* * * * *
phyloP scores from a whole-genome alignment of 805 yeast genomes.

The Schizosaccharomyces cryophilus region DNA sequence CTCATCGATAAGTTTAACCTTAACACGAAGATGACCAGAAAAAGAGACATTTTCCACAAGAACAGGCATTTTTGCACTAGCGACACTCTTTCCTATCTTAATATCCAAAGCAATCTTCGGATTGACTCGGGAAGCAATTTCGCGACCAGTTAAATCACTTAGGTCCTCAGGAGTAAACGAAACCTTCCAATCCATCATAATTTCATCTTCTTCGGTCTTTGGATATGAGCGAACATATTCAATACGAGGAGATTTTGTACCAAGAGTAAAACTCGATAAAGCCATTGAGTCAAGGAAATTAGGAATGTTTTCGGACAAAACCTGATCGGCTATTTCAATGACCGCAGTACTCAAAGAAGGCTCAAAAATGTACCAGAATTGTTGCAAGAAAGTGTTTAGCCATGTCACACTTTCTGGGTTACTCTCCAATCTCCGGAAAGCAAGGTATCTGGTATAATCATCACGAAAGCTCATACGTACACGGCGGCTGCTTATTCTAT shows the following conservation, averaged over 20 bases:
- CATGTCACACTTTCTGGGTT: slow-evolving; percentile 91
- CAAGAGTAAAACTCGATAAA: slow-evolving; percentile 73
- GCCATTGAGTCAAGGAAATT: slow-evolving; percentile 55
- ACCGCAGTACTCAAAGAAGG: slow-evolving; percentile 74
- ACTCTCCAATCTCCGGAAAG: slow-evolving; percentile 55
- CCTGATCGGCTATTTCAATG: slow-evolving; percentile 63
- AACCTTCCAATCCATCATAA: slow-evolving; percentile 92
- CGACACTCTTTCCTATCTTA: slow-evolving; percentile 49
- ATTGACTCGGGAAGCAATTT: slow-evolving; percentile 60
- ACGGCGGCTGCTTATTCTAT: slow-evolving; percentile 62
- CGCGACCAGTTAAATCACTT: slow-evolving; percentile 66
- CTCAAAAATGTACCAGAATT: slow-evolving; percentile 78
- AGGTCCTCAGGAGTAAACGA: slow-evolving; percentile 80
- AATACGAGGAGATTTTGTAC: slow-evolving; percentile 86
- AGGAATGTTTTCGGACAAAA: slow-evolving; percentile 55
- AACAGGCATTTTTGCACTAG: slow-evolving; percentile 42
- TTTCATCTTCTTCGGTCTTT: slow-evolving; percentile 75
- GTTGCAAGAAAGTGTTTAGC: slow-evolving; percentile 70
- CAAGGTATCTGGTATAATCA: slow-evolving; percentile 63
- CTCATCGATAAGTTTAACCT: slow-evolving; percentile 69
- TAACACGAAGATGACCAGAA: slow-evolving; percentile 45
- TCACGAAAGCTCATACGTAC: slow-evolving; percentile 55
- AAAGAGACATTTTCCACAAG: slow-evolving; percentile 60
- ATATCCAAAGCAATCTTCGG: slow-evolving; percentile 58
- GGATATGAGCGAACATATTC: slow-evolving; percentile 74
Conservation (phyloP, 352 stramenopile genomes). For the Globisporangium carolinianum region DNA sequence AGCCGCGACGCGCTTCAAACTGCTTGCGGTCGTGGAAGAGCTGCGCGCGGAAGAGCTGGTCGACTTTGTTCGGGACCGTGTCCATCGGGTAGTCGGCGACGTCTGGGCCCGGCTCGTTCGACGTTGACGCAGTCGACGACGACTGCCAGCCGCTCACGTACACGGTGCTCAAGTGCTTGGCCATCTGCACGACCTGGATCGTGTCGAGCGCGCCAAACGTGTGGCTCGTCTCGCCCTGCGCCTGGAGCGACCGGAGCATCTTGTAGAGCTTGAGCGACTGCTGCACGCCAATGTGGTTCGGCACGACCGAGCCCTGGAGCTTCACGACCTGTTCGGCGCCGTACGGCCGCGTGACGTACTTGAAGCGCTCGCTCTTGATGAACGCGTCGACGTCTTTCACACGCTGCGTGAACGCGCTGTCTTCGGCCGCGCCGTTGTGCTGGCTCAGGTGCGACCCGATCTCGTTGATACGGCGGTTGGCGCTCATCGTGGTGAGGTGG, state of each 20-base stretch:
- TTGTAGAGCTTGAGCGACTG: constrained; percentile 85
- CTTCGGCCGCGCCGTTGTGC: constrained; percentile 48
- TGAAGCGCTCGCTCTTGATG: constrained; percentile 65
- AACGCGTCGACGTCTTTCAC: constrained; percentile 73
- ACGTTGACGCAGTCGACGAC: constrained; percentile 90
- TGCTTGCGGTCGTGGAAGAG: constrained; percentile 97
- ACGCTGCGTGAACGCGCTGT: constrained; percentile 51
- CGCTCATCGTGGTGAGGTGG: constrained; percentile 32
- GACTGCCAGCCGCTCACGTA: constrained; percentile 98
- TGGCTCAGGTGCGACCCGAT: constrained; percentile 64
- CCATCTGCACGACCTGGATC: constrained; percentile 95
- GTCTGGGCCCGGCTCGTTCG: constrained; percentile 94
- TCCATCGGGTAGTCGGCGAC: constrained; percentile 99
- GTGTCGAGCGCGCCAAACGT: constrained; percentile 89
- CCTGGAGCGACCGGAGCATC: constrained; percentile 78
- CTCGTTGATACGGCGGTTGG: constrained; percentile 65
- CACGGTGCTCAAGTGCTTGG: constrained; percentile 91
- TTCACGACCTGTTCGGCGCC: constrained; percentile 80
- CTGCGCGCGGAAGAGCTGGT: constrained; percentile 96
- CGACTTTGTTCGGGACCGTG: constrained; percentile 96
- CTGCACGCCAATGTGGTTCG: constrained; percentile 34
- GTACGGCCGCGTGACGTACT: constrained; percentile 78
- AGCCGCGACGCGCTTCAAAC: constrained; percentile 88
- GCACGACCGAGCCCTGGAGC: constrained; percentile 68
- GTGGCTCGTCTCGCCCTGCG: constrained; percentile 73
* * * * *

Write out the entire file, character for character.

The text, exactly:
phyloP scores from a whole-genome alignment of 805 yeast genomes.

The Schizosaccharomyces cryophilus region DNA sequence CTCATCGATAAGTTTAACCTTAACACGAAGATGACCAGAAAAAGAGACATTTTCCACAAGAACAGGCATTTTTGCACTAGCGACACTCTTTCCTATCTTAATATCCAAAGCAATCTTCGGATTGACTCGGGAAGCAATTTCGCGACCAGTTAAATCACTTAGGTCCTCAGGAGTAAACGAAACCTTCCAATCCATCATAATTTCATCTTCTTCGGTCTTTGGATATGAGCGAACATATTCAATACGAGGAGATTTTGTACCAAGAGTAAAACTCGATAAAGCCATTGAGTCAAGGAAATTAGGAATGTTTTCGGACAAAACCTGATCGGCTATTTCAATGACCGCAGTACTCAAAGAAGGCTCAAAAATGTACCAGAATTGTTGCAAGAAAGTGTTTAGCCATGTCACACTTTCTGGGTTACTCTCCAATCTCCGGAAAGCAAGGTATCTGGTATAATCATCACGAAAGCTCATACGTACACGGCGGCTGCTTATTCTAT shows the following conservation, averaged over 20 bases:
- CATGTCACACTTTCTGGGTT: slow-evolving; percentile 91
- CAAGAGTAAAACTCGATAAA: slow-evolving; percentile 73
- GCCATTGAGTCAAGGAAATT: slow-evolving; percentile 55
- ACCGCAGTACTCAAAGAAGG: slow-evolving; percentile 74
- ACTCTCCAATCTCCGGAAAG: slow-evolving; percentile 55
- CCTGATCGGCTATTTCAATG: slow-evolving; percentile 63
- AACCTTCCAATCCATCATAA: slow-evolving; percentile 92
- CGACACTCTTTCCTATCTTA: slow-evolving; percentile 49
- ATTGACTCGGGAAGCAATTT: slow-evolving; percentile 60
- ACGGCGGCTGCTTATTCTAT: slow-evolving; percentile 62
- CGCGACCAGTTAAATCACTT: slow-evolving; percentile 66
- CTCAAAAATGTACCAGAATT: slow-evolving; percentile 78
- AGGTCCTCAGGAGTAAACGA: slow-evolving; percentile 80
- AATACGAGGAGATTTTGTAC: slow-evolving; percentile 86
- AGGAATGTTTTCGGACAAAA: slow-evolving; percentile 55
- AACAGGCATTTTTGCACTAG: slow-evolving; percentile 42
- TTTCATCTTCTTCGGTCTTT: slow-evolving; percentile 75
- GTTGCAAGAAAGTGTTTAGC: slow-evolving; percentile 70
- CAAGGTATCTGGTATAATCA: slow-evolving; percentile 63
- CTCATCGATAAGTTTAACCT: slow-evolving; percentile 69
- TAACACGAAGATGACCAGAA: slow-evolving; percentile 45
- TCACGAAAGCTCATACGTAC: slow-evolving; percentile 55
- AAAGAGACATTTTCCACAAG: slow-evolving; percentile 60
- ATATCCAAAGCAATCTTCGG: slow-evolving; percentile 58
- GGATATGAGCGAACATATTC: slow-evolving; percentile 74
Conservation (phyloP, 352 stramenopile genomes). For the Globisporangium carolinianum region DNA sequence AGCCGCGACGCGCTTCAAACTGCTTGCGGTCGTGGAAGAGCTGCGCGCGGAAGAGCTGGTCGACTTTGTTCGGGACCGTGTCCATCGGGTAGTCGGCGACGTCTGGGCCCGGCTCGTTCGACGTTGACGCAGTCGACGACGACTGCCAGCCGCTCACGTACACGGTGCTCAAGTGCTTGGCCATCTGCACGACCTGGATCGTGTCGAGCGCGCCAAACGTGTGGCTCGTCTCGCCCTGCGCCTGGAGCGACCGGAGCATCTTGTAGAGCTTGAGCGACTGCTGCACGCCAATGTGGTTCGGCACGACCGAGCCCTGGAGCTTCACGACCTGTTCGGCGCCGTACGGCCGCGTGACGTACTTGAAGCGCTCGCTCTTGATGAACGCGTCGACGTCTTTCACACGCTGCGTGAACGCGCTGTCTTCGGCCGCGCCGTTGTGCTGGCTCAGGTGCGACCCGATCTCGTTGATACGGCGGTTGGCGCTCATCGTGGTGAGGTGG, state of each 20-base stretch:
- TTGTAGAGCTTGAGCGACTG: constrained; percentile 85
- CTTCGGCCGCGCCGTTGTGC: constrained; percentile 48
- TGAAGCGCTCGCTCTTGATG: constrained; percentile 65
- AACGCGTCGACGTCTTTCAC: constrained; percentile 73
- ACGTTGACGCAGTCGACGAC: constrained; percentile 90
- TGCTTGCGGTCGTGGAAGAG: constrained; percentile 97
- ACGCTGCGTGAACGCGCTGT: constrained; percentile 51
- CGCTCATCGTGGTGAGGTGG: constrained; percentile 32
- GACTGCCAGCCGCTCACGTA: constrained; percentile 98
- TGGCTCAGGTGCGACCCGAT: constrained; percentile 64
- CCATCTGCACGACCTGGATC: constrained; percentile 95
- GTCTGGGCCCGGCTCGTTCG: constrained; percentile 94
- TCCATCGGGTAGTCGGCGAC: constrained; percentile 99
- GTGTCGAGCGCGCCAAACGT: constrained; percentile 89
- CCTGGAGCGACCGGAGCATC: constrained; percentile 78
- CTCGTTGATACGGCGGTTGG: constrained; percentile 65
- CACGGTGCTCAAGTGCTTGG: constrained; percentile 91
- TTCACGACCTGTTCGGCGCC: constrained; percentile 80
- CTGCGCGCGGAAGAGCTGGT: constrained; percentile 96
- CGACTTTGTTCGGGACCGTG: constrained; percentile 96
- CTGCACGCCAATGTGGTTCG: constrained; percentile 34
- GTACGGCCGCGTGACGTACT: constrained; percentile 78
- AGCCGCGACGCGCTTCAAAC: constrained; percentile 88
- GCACGACCGAGCCCTGGAGC: constrained; percentile 68
- GTGGCTCGTCTCGCCCTGCG: constrained; percentile 73